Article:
Development and Evaluation of a Hybrid Wind Instrument

Buys, Kurijn (2018). Development and Evaluation of a Hybrid Wind Instrument. PhD thesis The Open University.



A hybrid wind instrument generates self-sustained sounds via a real-time interaction between a computed excitation model (such as the physical model of human lips interacting with a mouthpiece) and a real acoustic resonator. Attempts to produce a hybrid instrument have so far fallen short, in terms of both the accuracy and the variation in the sound produced. The principal reason for the failings of previous hybrid instruments is the actuator which, controlled by the excitation model, introduces a fluctuating component into the air flow injected into the resonator.

In the present thesis, the possibility of using a loudspeaker to supply the calculated excitation signal is evaluated; the loudspeaker is placed at the entrance of the resonator (a clarinet-like tube), along with a microphone. This work focusses particularly on two possibilities: using the instrument as a new musical instrument and using it as a tool to carry out wind instrument research.

First, a theoretical study facilitates the modelling of the loudspeaker-resonator system and the design of a feedback and feedforward filter to successfully compensate for the presence of the loudspeaker.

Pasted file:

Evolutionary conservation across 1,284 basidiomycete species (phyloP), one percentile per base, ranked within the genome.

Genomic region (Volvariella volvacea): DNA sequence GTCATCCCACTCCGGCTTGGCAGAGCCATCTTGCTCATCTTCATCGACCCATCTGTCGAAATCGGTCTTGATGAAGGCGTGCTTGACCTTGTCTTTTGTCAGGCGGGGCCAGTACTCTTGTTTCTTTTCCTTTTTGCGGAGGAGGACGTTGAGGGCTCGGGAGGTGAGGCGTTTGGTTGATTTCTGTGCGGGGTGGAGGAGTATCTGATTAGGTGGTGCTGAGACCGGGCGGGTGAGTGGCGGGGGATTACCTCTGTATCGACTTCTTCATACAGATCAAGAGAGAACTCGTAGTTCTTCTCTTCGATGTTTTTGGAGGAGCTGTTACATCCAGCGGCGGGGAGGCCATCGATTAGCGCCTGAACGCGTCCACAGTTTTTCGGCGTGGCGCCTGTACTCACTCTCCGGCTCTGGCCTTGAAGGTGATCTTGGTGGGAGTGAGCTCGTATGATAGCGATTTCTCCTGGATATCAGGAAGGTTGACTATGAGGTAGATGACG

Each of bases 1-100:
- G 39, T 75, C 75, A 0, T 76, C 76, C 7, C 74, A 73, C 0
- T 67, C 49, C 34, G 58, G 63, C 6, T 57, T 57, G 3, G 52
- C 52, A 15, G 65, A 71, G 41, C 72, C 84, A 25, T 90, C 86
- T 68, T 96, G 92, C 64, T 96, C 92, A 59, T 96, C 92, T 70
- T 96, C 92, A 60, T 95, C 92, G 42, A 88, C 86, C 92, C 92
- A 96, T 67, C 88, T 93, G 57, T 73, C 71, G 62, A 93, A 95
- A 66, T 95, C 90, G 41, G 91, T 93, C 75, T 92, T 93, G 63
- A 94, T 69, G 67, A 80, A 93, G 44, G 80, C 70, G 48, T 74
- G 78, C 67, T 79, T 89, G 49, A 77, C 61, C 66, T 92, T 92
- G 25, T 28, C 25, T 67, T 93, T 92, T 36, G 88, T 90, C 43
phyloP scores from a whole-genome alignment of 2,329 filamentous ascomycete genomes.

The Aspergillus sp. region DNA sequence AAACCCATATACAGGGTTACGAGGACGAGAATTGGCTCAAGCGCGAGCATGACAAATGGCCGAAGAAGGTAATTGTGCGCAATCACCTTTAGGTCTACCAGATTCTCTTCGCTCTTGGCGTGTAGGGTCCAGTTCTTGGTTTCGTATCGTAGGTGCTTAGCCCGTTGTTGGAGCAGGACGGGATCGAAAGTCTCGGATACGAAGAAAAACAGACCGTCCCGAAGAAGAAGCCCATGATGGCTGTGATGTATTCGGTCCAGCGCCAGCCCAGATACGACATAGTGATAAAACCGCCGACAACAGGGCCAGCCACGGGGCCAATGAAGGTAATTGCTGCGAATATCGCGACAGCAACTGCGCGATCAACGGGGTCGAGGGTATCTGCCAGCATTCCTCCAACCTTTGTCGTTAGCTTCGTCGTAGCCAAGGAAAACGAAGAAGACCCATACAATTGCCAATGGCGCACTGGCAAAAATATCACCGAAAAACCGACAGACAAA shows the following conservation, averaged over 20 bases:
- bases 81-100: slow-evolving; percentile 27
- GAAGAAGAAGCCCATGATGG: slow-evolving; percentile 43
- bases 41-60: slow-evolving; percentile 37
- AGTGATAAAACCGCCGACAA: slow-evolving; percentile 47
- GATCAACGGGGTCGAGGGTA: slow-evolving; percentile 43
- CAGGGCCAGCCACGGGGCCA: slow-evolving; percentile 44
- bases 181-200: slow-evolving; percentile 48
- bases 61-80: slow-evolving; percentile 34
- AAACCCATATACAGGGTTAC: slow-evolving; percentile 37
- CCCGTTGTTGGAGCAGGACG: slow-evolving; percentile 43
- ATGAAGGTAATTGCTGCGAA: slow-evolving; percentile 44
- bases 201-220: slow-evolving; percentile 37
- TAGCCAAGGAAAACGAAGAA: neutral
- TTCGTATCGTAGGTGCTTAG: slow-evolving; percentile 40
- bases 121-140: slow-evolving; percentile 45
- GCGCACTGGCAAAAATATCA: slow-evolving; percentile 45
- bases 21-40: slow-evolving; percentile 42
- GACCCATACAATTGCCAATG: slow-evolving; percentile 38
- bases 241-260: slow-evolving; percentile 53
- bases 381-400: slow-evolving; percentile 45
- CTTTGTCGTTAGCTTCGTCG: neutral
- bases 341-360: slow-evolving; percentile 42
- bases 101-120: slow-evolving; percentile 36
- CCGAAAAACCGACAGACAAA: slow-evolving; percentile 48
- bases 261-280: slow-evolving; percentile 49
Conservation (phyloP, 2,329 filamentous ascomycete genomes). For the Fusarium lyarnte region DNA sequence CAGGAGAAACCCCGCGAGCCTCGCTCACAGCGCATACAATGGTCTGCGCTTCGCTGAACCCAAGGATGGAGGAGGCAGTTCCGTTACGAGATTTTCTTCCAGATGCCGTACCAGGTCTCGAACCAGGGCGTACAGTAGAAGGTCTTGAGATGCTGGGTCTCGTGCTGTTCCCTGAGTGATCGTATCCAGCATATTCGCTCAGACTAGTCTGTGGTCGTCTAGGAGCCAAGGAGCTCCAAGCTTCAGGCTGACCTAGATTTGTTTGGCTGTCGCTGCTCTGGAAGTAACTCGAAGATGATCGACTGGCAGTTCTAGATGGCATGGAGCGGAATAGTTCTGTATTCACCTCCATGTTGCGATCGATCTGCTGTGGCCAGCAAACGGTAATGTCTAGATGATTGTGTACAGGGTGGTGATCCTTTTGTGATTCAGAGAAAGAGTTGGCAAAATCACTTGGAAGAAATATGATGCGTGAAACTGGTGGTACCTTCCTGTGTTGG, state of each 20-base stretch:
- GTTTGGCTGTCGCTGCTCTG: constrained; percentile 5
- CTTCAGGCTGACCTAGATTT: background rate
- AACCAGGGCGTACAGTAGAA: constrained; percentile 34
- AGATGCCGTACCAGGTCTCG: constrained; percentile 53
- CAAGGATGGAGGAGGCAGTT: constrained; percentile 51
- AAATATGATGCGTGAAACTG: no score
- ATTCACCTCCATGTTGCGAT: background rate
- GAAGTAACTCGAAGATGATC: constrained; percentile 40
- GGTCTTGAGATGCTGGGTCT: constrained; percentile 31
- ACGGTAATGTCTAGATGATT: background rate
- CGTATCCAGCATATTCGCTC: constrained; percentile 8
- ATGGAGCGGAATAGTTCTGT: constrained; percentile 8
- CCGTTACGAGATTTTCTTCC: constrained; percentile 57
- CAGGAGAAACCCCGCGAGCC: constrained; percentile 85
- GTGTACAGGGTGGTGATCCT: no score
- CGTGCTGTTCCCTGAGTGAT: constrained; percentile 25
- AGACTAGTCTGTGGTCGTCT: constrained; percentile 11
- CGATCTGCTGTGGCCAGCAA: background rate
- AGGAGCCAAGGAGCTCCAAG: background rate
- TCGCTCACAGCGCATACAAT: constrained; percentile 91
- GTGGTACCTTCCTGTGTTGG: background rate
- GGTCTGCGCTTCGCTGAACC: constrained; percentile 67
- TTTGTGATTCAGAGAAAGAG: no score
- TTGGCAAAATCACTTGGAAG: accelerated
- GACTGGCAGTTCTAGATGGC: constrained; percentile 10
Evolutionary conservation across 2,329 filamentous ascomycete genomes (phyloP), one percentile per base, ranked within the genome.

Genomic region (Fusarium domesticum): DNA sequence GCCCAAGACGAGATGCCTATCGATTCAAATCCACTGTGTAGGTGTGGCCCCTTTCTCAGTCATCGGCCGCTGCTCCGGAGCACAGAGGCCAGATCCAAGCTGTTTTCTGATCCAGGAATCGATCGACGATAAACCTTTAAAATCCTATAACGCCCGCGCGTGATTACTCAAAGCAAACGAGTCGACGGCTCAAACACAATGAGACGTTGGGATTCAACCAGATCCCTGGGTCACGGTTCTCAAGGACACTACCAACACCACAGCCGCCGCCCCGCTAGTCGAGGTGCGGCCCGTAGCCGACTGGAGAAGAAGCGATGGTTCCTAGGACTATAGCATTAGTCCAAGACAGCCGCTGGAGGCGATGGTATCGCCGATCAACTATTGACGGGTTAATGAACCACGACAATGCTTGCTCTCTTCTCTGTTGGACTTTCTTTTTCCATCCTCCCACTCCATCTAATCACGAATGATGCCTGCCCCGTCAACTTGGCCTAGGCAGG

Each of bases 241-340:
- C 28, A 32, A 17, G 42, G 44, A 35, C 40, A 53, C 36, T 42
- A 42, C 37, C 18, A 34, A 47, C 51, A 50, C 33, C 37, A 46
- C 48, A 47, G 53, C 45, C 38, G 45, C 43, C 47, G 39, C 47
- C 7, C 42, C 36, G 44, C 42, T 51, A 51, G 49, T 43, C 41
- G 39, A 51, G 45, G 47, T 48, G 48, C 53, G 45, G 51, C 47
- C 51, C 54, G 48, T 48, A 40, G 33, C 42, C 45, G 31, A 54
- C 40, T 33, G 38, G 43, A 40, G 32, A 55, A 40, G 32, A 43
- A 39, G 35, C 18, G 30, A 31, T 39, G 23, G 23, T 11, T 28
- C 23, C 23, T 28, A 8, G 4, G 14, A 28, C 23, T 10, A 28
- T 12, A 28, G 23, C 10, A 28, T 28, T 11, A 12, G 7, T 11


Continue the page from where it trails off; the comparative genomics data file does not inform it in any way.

The prototype is then evaluated using physical models of a single-reed, a lip-reed and a bow-string interaction and using a purely mathematical “polynomial” excitation model. For the design of excitation models, the usefulness of dimensionless and reduced parameter forms is outlined, and a sound prediction theory is presented, enabling the pre-estimation of both amplitude and spectral related features of the self-sustained sounds.

The resulting self-sustained sounds are evaluated by a mapping of their sound descriptors to the input parameters of the excitation models, both for sustained and attack sounds. For all excitation models, the sounds produced by the hybrid instrument are shown to match those predicted by simulation. However, the hybrid instrument is more easily destabilised for certain extreme parameter states.

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